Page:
Most of Denise’s family and former friends might say ‘yes’. But the difficulty is deciding on what basis such groups ought be prevented from proselytising and whether restricting their religious freedom would be a step towards a totalitarian society.
Freedom of Religion
One of the most basic rights safeguarded in modern democracies is freedom of religion. America, for example, was founded largely by groups fleeing the religious persecutions of Europe, and religious freedom became a cornerstone of the American constitution. It is the first of the freedoms mentioned in the Amendments. You might like to read some of Thomas Jefferson’s views on religious freedom which underpinned this part of the Constitution.
Australia and Religious Tolerance
Though Australian history is much more secular, the Australian Constitution, Section 116 guarantees similar freedom. According to Australian Law, people ought to be free to hold whatever beliefs convince them and to preach and practise these beliefs freely. Look at the statements on religious freedom on the Religious Tolerance site. Tolerance and respect for other people’s beliefs are always virtues. Australians like to think that acceptance of a variety of viewpoints and tolerance are characteristic of our society.
Relativism v Tolerance
However, sometimes tolerance is confused with relativism. A relativist approach asserts that there are no absolute standards of truth or behaviour, right or wrong, and that ethical and moral norms are entirely a product of particular, even personal, circumstances. This would mean that there are no objective standards by which we could judge whether others (including members of Denise’s sect) are right or wrong in their beliefs and practices, but simply that while these beliefs and practices might be right for them they would be wrong for us. This relativist view is criticised by many including Pope Benedict XVI who maintains that there really are objective standards of truth and goodness.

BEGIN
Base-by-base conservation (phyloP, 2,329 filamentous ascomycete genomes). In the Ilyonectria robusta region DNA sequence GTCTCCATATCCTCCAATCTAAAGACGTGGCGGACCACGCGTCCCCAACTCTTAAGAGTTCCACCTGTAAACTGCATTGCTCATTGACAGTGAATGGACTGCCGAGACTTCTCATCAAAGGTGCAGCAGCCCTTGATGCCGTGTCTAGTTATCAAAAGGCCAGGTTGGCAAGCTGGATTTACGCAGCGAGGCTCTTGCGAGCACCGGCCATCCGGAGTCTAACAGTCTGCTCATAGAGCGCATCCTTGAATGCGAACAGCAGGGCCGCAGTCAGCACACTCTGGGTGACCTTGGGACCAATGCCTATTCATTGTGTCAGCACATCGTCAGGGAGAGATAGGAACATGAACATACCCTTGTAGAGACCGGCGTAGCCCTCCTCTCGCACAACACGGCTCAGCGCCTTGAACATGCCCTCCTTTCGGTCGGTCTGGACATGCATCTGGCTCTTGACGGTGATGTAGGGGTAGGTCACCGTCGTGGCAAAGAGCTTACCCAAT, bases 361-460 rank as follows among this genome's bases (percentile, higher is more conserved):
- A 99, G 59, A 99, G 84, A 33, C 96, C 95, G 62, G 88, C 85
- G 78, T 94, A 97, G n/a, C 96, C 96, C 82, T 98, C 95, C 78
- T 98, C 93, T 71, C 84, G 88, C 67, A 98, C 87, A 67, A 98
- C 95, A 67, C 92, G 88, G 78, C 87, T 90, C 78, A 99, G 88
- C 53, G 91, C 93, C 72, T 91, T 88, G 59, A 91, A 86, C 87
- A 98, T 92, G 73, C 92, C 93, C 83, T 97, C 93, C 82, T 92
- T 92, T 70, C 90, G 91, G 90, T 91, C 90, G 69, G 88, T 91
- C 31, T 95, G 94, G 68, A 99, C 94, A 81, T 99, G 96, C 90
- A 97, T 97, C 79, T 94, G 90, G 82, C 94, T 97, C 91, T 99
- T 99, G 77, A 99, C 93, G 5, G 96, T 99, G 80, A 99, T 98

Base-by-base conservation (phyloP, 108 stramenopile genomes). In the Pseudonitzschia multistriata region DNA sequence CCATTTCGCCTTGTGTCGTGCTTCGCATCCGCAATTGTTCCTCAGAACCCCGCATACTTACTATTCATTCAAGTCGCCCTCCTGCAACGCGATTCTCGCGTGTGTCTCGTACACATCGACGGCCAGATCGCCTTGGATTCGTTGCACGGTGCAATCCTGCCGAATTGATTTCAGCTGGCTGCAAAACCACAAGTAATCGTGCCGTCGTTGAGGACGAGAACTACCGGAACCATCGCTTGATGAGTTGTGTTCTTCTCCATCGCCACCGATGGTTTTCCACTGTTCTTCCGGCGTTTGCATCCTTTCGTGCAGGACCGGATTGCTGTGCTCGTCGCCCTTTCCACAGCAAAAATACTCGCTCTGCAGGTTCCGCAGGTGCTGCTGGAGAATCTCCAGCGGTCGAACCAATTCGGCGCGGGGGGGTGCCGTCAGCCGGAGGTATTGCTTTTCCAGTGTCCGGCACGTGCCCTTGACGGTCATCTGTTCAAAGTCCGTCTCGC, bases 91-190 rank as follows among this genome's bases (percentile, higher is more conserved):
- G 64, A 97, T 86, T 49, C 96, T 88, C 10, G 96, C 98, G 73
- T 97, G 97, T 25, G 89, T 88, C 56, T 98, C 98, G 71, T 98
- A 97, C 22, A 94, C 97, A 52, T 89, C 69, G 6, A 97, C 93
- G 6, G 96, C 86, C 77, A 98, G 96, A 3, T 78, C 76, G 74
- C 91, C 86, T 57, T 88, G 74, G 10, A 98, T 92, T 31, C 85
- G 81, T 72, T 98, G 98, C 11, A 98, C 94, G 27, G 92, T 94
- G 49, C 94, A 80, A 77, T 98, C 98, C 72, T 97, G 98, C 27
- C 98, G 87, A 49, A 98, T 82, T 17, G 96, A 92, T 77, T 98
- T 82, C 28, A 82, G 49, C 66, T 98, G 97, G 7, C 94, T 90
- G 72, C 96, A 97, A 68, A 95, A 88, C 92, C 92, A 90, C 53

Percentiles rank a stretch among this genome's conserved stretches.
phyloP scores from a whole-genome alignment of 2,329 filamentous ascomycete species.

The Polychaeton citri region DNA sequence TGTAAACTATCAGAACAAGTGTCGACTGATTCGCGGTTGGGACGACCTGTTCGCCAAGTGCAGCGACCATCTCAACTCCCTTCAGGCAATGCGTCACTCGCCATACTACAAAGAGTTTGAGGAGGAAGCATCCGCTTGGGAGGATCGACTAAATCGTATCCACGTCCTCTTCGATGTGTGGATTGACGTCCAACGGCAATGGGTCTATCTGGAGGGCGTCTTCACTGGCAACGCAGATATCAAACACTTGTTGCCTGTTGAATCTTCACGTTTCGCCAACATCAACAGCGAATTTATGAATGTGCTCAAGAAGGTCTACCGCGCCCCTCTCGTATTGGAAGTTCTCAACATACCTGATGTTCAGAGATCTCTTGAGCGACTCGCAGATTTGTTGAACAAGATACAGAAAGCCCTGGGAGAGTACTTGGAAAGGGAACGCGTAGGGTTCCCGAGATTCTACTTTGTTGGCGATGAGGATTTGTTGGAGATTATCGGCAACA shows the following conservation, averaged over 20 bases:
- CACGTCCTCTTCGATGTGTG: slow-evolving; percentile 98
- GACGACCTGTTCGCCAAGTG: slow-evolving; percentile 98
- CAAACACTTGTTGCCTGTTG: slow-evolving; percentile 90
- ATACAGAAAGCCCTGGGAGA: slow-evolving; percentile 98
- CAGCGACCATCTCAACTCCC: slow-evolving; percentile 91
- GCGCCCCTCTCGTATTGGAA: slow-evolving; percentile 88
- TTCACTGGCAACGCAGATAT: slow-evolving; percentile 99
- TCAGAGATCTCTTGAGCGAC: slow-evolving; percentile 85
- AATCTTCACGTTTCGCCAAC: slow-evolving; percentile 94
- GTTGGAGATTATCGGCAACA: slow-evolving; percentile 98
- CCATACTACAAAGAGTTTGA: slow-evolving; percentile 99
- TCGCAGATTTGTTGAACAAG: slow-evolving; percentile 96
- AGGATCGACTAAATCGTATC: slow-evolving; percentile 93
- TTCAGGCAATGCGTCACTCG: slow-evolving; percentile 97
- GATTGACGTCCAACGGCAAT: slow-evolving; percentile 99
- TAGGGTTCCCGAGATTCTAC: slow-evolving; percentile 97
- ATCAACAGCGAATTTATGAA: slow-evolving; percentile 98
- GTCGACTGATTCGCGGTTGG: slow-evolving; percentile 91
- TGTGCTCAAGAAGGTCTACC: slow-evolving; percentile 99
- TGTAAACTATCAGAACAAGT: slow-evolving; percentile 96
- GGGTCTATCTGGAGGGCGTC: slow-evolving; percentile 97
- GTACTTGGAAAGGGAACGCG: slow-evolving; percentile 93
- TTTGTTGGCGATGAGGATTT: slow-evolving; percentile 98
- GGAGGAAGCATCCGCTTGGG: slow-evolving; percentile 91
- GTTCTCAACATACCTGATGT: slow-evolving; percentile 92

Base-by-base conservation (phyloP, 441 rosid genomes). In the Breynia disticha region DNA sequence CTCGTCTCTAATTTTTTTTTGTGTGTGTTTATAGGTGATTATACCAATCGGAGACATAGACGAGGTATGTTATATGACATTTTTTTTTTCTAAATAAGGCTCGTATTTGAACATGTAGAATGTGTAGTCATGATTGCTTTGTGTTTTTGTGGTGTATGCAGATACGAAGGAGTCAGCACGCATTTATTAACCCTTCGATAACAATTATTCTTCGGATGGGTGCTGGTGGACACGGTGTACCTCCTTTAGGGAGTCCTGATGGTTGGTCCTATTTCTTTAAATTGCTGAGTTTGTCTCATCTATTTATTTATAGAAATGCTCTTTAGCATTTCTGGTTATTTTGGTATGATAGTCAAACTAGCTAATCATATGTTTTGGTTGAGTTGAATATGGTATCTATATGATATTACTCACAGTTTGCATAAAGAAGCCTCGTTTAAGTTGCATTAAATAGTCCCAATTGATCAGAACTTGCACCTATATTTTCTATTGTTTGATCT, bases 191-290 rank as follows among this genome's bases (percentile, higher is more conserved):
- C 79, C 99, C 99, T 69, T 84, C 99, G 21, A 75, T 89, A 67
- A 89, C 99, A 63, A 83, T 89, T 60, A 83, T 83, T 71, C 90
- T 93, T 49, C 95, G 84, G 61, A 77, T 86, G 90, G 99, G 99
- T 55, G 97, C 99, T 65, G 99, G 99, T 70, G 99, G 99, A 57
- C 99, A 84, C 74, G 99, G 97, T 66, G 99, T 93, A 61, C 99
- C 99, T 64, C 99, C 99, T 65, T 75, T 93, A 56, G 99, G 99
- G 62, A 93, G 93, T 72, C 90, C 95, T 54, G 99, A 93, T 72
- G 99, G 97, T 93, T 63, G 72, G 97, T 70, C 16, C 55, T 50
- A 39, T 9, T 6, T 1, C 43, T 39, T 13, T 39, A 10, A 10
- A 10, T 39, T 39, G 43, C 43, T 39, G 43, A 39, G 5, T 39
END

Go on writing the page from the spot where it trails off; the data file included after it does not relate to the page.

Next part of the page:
A site that will introduce ways of thinking about truth and the difference between matters of ‘taste’ and matters of ‘truth’ can be found in a chapter by M. Adler, ‘Seeking the Truth’ on a philosophy page organised by Phoenix College. Some good questions for discussion are suggested.
- How important in society is the principle of religious freedom? Should it take precedence over protecting people from harm?
- How would you explain the difference between tolerance and relativism?
- While Denise is quite happy in her new life, her family and friends judge that the sect is untruthful, misguided and wrong in both its beliefs and its methods. Are there objective ways in which we can assess the rights and wrongs of Denise’s situation? Use the Hot Spots thinking routine to sort out the truth claims of both Denise and her family.
Exploring Sacred Texts
Gospel of Matthew